It’s not easy being green — especially not if you’re producing a drug.
But professor of chemistry Robert Crabtree is on a mission to change just that. Earlier this month, he was awarded a grant by the American Chemical Society Green Chemistry Institute Pharmaceutical Roundtable for $160,000 to develop more environmentally friendly methods of producing drugs. Crabtree’s proposal, which will fund both his personal research projects and those of many of his graduate students, was the only one chosen among the 48 in contention to receive funding this year.
“This latest accomplishment by Professor Crabtree is just a reflection of why he is so well-respected by his scientific peers and considered an inspiration by his students,” said Paul Anastas, professor of chemistry and director of the Center for Green Chemistry and Green Engineering at Yale, who is widely hailed as the father of green chemistry. “Rather than simply doing brilliant research, he’s doing it in a way that the companies will be able to immediately incorporate it … on a quick timetable,” he added.
Researchers’ understanding of chemistry has just reached the level of complexity necessary to make green production options available, Crabtree said. As a result, they are just beginning to discover “new transformations,” Crabtree said.
Traditionally, pharmaceutical companies have created catalysts — chemicals that speed up reactions — from materials such as platinum, iridium and chlorine, which can seep into the environment and cause damage. Crabtree developed reaction pathways that use catalysts created from iron, copper, cobalt and other metals less harmful to the environment. (He refused to comment on the specific nature of his innovations — calling them “trade secrets.”)
The two ways to make the process of drug production less environmentally taxing are to reduce waste output and to minimize the use of harmful chemicals — with the most effective strategies targeting both avenues, he said.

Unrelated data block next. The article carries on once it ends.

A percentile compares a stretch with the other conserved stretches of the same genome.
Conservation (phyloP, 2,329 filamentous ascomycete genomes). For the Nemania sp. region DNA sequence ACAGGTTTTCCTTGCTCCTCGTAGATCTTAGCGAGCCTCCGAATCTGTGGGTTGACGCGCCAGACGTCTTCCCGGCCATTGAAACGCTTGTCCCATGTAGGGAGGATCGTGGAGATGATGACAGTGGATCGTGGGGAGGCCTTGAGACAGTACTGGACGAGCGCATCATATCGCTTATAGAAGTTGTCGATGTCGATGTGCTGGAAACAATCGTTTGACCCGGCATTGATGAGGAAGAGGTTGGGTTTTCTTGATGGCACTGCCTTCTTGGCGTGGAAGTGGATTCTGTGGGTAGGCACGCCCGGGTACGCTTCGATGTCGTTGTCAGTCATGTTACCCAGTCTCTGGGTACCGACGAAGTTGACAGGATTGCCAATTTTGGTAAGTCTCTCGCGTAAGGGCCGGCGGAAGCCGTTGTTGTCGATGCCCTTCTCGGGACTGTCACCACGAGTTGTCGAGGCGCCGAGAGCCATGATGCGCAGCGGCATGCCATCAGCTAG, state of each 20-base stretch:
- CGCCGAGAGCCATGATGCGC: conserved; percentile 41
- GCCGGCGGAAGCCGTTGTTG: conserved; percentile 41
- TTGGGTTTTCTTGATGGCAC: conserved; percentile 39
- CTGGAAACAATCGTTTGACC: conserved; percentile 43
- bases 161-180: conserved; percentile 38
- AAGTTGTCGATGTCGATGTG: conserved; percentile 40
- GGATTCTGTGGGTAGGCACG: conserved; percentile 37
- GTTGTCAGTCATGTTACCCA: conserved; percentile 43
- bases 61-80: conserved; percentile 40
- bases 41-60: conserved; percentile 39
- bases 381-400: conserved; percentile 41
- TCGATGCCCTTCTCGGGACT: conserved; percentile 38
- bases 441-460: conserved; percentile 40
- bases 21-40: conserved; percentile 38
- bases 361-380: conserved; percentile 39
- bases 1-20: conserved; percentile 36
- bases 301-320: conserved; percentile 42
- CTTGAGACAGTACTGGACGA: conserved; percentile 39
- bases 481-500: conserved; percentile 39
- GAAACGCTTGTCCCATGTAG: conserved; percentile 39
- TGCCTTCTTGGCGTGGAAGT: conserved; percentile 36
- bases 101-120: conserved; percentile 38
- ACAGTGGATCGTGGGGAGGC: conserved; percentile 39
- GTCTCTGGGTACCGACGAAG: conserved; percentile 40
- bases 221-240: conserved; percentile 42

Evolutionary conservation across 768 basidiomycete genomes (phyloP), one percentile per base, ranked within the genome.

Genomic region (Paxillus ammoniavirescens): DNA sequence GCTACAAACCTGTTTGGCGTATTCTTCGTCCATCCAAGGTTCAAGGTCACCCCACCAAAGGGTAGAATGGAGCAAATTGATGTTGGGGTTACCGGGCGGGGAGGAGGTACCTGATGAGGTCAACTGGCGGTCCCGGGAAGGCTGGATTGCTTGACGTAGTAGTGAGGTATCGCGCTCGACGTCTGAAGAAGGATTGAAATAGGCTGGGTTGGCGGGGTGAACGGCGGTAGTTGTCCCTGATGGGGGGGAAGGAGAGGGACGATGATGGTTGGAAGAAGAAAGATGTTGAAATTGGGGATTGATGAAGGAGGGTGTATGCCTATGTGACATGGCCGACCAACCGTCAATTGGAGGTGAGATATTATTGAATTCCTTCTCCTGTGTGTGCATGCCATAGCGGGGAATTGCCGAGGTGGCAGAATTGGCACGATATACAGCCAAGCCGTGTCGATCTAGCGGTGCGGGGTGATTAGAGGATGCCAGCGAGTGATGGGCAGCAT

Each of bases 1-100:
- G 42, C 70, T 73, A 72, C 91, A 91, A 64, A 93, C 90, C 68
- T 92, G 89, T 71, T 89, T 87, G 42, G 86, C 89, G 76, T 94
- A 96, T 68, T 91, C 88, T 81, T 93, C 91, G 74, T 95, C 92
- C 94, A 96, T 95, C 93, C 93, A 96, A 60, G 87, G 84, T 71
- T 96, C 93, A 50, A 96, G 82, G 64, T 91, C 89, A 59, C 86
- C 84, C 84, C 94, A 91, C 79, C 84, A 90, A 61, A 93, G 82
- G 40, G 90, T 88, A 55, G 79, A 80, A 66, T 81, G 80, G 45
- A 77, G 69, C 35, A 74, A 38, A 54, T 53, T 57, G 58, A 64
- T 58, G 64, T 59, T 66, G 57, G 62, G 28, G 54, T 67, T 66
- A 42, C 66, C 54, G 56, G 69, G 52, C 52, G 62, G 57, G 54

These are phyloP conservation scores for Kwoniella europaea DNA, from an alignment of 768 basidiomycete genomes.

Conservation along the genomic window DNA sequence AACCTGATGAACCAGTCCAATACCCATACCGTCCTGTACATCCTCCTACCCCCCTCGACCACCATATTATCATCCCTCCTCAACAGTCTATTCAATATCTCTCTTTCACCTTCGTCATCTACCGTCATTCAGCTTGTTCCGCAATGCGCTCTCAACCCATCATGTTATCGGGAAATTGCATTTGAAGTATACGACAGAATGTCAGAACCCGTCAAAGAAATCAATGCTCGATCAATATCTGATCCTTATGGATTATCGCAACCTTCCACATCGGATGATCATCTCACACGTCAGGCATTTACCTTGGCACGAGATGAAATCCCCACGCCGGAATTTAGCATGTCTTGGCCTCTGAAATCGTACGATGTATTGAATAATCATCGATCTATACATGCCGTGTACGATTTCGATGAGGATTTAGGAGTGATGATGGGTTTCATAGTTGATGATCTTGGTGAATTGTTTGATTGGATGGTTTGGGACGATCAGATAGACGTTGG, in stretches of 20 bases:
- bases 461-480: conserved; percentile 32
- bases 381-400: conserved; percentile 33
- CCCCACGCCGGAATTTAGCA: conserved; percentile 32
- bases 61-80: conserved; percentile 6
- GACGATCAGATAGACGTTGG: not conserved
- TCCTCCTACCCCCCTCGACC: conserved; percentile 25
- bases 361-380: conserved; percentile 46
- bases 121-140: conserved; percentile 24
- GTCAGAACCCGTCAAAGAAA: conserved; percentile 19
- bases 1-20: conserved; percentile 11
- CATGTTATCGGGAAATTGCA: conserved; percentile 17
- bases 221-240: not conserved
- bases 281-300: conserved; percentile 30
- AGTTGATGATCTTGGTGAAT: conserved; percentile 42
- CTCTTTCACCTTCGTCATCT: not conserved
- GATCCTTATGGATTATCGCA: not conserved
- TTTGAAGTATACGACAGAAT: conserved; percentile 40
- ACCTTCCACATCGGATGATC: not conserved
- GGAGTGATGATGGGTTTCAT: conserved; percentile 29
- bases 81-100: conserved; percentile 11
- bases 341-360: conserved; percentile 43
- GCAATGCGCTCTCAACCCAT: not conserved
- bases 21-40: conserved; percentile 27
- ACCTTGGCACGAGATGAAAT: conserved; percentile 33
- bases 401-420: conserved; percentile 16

Crabtree’s work is a key step forward for the fledgling green chemistry movement — a cooperative partnership between academic researchers and chemical companies to diminish the industry’s harmful effects on the environment, Anastas said.
“People have no idea what’s in the cosmetics they’re putting on their faces, the products they’re washing with, the clothes they’re putting on their bodies,” Anastas said. “Robert Crabtree is blending the brilliance, creativity and elegance of chemistry and catalysis with the goals of ensuring that our chemistry is good for the environment and the humans who encounter it.”
The Roundtable — co-founded by Anastas and Berkeley Cue, former vice president of Pfizer, Inc., in 2005 — brings together industry executives and scientific researchers, serving to link innovation and the practical implementation of new developments.
Innovations such as Crabtree’s may soon be applied to the production processes of other industries, such as those that manufacture dyes, carpeting and electronics, he added.
For his part, Crabtree is already looking ahead to a time — one his own research is helping to bring about — when green chemistry will be the rule rather than the exception.
“In a few decades it won’t be special anymore,” he said. “Everyone will be doing green chemistry.”